Taking lessons from COVID, Minnesota researchers will help develop response plan for next pandemic

This illustration provided by the CDC.
The University of Minnesota and the Minnesota Department of Health have been awarded $17.5 million to help develop a national outbreak response network alongside the CDC.
Centers for Disease Control and Prevention via AP 2020

The University of Minnesota and the Minnesota Department of Health have been awarded $17.5 million to help develop a national outbreak response network alongside the CDC.

Two of the three co-principal investigators working on the project talked with MPR News host Cathy Wurzer.

Dr. Adams Dudley is a professor in the University of Minnesota Medical School, Institute for Health Informatics, and School of Public Health, and Kristin Sweet is manager of Infectious Disease Cross-Cutting Epidemiology, Programs and Partnerships at MDH.

Use the audio player above to listen to the full conversation.

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Audio transcript

CATHY WURZER: In the beginning of the pandemic, there was a feeling of whiplash. Health officials were continuously giving new and sometimes contradicting information on what we needed to do to stay safe and healthy. The pandemic brought a host of unknowns for all of us, including health officials. How was it spreading? Who was most at risk? What were the main symptoms?

Well, thankfully we have a better handle on COVID right now. But the US wants to make sure we're better prepared for the next outbreak. And health officials in Minnesota will be part of that work. The University of Minnesota and the Minnesota Department of Health have been awarded $17.5 million to help develop a national outbreak response network alongside the CDC.

Two of the three coprincipal investigators working on the project are with us right now. Dr. Adams Dudley is a professor in the University of Minnesota Medical School Institute for Health Informatics and School of Public Health. Kristin Sweet is Manager of Infectious Disease Cross-cutting Epidemiology, Programs, and Partnership at MDH. Kristin and Dr. Dudley, welcome to the program.

ADAMS DUDLEY: Thanks for having me.

KRISTIN SWEET: Thanks for having us.

CATHY WURZER: I'm going to start with Kristin Sweet. There are already, gosh, ongoing systematic processes that collect and analyze and disseminate data that's important to public health, right? How is what you're doing any different from what's already being done?

KRISTIN SWEET: Yeah, so we have great systems to do what we refer to as traditional public health. And it has grown over time as we've modernized our systems. So we're very good at tracking reports of disease when people are going through the routine system. So they're seeing their doctor. They're getting tested. The results are being reported to us.

And that's great when it works. And during the beginning of the pandemic, we saw some challenges with that when we didn't have enough testing. But then we moved into a phase where that worked really well. But what we have trouble with sometimes is figuring out, how do we describe things when that system can't capture everything, what we're seeing, when fewer people are getting tested, or when that's not getting reported to us, or some groups of people are less likely to get tested or are less likely to be reported to us?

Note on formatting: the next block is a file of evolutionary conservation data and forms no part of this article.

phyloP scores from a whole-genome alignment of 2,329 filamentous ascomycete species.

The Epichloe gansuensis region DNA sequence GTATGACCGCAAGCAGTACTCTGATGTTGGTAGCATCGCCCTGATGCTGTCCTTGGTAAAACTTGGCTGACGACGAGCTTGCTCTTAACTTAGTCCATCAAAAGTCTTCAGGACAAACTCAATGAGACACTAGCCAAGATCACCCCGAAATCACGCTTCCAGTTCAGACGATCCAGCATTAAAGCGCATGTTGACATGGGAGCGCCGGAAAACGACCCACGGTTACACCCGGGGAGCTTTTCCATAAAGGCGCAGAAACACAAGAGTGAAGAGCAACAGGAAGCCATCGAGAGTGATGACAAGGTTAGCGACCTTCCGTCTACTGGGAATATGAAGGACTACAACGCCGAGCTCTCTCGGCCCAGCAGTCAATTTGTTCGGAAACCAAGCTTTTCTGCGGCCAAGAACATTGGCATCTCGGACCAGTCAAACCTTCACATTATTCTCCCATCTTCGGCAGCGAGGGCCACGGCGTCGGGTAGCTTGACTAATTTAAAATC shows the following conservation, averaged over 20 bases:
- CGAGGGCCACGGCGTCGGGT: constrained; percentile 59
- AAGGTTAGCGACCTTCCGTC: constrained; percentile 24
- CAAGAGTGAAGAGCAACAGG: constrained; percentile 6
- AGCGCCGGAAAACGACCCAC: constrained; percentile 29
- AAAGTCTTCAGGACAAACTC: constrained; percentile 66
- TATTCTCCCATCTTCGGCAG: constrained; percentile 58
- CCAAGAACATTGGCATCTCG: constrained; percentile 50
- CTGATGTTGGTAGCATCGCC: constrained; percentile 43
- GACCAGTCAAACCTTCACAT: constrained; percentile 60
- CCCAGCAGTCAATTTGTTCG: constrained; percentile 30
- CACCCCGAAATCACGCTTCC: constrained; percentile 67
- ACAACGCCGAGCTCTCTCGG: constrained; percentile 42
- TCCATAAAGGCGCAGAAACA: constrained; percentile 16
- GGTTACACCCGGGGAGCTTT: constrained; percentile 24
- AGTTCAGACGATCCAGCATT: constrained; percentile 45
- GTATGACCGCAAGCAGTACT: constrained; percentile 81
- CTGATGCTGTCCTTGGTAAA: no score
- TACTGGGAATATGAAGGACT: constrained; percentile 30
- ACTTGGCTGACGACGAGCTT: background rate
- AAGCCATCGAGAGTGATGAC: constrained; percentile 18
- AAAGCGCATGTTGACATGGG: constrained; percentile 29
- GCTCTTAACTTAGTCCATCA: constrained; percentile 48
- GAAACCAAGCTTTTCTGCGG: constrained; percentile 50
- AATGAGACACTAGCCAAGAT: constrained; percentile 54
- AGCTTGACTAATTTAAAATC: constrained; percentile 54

And so these new techniques, new analytic techniques allow us to use different strategies, different tools, different information systems to measure things in different ways, which is really an exciting opportunity for us. So we can move into multiple ways of figuring things out, not just using the traditional sort of public health surveillance systems.

CATHY WURZER: OK. Dr. Dudley, what do you and others hope to learn? What lessons from the pandemic, which would you do you want to take into this new creation of a network?

ADAMS DUDLEY: Well, there are several important things. One was that what Kristin was describing where MDH figures out how many cases there are and things like that depends on the data that gets reported to MDH.

And historically, that has only been on patients who actually came to the emergency room, not urgent care, like your last-- you were discussing in your last segment, but the emergency room or people who are actually put in the hospital. And a whole bunch of COVID cases weren't sick enough to do either of those things.

And because we could only count the ones who were super sick, we made two mistakes. One's we thought there were fewer cases than there were. And two, we thought more of them died because we were only seeing the sick ones.

So one of the things we're going to do with this new system is extend our ability to monitor for symptoms into the people that-- the line of folks we're talking about, those primary care clinics and the urgent care clinics, even if people just call in, and try and get a better case count at the beginning so we can give people a much better sense of, how dangerous is this thing really?

CATHY WURZER: I'm curious, why didn't we have a system like this before? Anybody want to take that one?